Sunday, December 21, 2008

Menu for Hope V: ‘Tis the Season to Make a Difference

A few people have asked me why I didn’t participate in this year’s edition of A Menu for Hope. Truth is, as lame an excuse as it is, the event snuck up on me during the thick of the seasonal crunch and I just didn’t have the wherewithal to put everything together in time. Add to that the fact that I’ve been a holiday season slacker this year – I’m only now doing my shopping, all of it on-line – and you’ve got the perfect recipe for non-participation.

My absence aside, I’m confident that A Menu for Hope, now in its fifth year, will continue to build on the success of years past. Toward that end, I’d like to encourage each and every one of you who visit here to visit the official Menu for Hope host sites and to consider making a difference in this year’s program. For every ten bucks you donate, you’ll get a chance to win one of the many great prizes that have been donated by restaurants, wineries and some of my fellow food and wine bloggers from around the world.

As always, A Menu for Hope’s creator Pim Techamuanvivit is leading the drive. You’ll find a full listing of all of the raffle prizes up for grabs at her blog, Chez Pim. If you’d prefer to narrow things right down to the wine-specific options, you can visit Vinography, where Alder Yarrow is once again coordinating the vinous contributions to A Menu for Hope.

Photo courtesy of Chez Pim.

All proceeds from this year’s A Menu for Hope will once again be managed through the United Nations World Food Programme and will be targeted directly toward helping schoolchildren and the agricultural economy in rural Lesotho, Africa. In Pim’s own words, the contributions from last year’s program,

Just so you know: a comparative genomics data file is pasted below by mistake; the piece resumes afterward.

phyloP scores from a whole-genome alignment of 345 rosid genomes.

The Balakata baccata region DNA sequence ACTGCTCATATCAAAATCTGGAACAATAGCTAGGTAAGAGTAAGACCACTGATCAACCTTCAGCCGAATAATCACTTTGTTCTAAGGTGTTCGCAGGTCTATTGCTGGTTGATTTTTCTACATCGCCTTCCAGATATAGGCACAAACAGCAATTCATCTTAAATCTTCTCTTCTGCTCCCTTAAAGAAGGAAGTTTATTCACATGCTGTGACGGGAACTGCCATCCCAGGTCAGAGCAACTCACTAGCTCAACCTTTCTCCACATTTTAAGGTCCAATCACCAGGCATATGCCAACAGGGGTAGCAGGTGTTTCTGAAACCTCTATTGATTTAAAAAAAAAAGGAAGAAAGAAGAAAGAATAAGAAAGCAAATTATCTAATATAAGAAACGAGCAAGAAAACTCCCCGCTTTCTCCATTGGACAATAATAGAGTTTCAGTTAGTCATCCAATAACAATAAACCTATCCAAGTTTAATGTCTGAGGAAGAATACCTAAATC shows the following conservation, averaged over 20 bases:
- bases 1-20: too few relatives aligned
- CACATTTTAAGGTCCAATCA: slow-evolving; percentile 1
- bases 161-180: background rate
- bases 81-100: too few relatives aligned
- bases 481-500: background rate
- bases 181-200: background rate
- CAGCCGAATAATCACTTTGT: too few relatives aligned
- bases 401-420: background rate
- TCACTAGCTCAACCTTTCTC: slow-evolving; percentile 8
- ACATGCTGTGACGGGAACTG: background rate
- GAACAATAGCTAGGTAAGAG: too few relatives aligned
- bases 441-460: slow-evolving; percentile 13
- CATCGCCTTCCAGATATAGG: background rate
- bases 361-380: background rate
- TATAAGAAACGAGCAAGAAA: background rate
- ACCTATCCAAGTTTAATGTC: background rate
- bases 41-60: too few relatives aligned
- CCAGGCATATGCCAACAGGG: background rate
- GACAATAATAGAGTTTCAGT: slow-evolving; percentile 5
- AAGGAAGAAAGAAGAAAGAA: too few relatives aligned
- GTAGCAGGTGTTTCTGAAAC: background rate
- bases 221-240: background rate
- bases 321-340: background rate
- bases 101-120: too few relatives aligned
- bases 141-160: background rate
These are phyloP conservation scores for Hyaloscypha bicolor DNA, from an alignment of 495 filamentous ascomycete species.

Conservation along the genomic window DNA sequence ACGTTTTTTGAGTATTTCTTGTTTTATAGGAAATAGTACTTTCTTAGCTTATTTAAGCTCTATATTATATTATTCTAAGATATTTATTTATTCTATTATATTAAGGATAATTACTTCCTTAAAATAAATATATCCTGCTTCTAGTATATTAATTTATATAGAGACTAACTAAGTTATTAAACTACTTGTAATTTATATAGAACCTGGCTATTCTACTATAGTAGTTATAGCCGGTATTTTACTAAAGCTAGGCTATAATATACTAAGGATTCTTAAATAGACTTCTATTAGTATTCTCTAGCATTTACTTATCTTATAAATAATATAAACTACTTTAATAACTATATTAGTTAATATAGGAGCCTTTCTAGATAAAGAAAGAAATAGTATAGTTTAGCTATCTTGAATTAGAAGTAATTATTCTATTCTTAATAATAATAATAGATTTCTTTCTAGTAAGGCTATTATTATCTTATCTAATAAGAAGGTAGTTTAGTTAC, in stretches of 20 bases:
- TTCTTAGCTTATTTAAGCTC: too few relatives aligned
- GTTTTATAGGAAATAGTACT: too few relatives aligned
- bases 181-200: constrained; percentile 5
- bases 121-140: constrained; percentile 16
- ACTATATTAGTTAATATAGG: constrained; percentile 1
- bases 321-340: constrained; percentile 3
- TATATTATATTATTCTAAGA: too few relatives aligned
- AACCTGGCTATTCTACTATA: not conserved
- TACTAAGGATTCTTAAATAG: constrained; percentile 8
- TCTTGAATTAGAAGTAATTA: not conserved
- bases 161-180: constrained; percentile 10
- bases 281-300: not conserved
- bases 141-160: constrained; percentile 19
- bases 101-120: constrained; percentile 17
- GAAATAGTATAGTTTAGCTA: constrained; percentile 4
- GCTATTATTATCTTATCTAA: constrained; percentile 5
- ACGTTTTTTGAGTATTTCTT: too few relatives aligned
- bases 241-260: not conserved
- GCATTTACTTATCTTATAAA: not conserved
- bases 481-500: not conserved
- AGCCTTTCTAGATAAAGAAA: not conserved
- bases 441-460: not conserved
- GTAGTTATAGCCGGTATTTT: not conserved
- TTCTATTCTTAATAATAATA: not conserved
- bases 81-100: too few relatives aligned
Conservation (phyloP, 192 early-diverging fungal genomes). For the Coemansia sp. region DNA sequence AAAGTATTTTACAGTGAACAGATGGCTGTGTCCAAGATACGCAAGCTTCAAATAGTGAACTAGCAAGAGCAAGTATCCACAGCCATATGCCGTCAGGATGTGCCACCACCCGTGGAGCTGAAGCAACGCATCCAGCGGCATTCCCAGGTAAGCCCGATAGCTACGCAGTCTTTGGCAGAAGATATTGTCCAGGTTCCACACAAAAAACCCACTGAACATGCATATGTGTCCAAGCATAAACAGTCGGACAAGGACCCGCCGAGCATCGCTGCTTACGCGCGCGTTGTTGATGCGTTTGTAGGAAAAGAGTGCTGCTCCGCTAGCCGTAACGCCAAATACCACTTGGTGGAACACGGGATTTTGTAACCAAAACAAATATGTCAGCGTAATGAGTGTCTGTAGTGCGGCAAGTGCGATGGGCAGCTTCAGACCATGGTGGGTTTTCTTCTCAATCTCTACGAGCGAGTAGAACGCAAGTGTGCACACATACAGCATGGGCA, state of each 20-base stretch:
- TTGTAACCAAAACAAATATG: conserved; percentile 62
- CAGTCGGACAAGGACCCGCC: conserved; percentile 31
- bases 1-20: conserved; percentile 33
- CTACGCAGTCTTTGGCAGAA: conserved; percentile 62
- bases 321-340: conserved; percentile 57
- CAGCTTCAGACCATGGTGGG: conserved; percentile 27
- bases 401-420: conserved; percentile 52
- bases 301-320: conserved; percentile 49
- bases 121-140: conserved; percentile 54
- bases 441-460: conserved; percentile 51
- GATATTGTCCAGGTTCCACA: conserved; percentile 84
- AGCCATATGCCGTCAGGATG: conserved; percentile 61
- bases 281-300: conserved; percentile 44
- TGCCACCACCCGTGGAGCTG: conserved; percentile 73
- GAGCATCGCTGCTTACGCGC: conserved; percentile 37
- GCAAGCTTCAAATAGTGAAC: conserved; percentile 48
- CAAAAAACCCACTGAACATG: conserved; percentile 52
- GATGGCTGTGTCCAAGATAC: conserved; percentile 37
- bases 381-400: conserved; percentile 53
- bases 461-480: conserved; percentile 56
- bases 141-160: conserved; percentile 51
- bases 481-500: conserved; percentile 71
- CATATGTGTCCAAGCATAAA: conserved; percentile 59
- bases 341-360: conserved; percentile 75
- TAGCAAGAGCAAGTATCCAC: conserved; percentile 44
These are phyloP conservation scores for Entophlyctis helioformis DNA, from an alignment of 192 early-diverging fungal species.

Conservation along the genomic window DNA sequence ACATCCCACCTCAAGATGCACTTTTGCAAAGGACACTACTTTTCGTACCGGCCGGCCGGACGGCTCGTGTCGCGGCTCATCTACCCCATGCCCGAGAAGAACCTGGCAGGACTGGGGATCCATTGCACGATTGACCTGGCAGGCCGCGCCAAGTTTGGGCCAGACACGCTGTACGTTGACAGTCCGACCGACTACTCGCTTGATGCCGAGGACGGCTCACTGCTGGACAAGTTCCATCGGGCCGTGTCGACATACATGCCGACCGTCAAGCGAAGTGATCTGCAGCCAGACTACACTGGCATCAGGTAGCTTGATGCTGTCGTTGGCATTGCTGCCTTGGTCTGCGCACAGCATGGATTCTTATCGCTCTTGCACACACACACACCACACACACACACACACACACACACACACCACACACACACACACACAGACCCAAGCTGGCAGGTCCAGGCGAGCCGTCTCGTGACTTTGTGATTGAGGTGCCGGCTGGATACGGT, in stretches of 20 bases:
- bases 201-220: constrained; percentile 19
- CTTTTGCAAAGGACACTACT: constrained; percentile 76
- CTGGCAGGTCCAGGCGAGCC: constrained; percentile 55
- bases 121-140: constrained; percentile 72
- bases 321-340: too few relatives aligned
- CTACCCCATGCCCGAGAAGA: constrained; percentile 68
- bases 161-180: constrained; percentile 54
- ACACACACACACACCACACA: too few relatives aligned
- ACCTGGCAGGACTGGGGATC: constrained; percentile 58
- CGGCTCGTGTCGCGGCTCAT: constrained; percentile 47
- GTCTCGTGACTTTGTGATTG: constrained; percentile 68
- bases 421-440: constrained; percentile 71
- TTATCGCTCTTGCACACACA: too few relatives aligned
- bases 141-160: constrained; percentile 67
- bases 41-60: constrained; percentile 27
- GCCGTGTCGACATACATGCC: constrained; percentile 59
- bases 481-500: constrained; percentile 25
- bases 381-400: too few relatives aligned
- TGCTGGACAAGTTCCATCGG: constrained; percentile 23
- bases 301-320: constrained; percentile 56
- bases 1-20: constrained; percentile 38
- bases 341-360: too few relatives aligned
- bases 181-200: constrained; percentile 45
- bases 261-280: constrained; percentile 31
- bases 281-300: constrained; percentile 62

“Bought 388,000 meals in Lesotho schools, which fed over 19,000 poor hungry children with school meals for a whole month. The children received food in primary schools across the remote mountainous areas of Lesotho, which are the poorest and hungriest parts of the country.

Some of the money was used to buy food from local small scale farmers practicing sustainable farming methods in remote areas, providing them with guaranteed market for their products.”

My recommendations? Give generously this year. And give often. Or just give what you can. Pick a prize that’s not super high profile (but that appeals to you, of course) and you’ll exponentially increase your odds of winning something cool in the course of doing a good deed. This year’s program ends on Wednesday, December 24, so get moving. Every $10 makes a difference.

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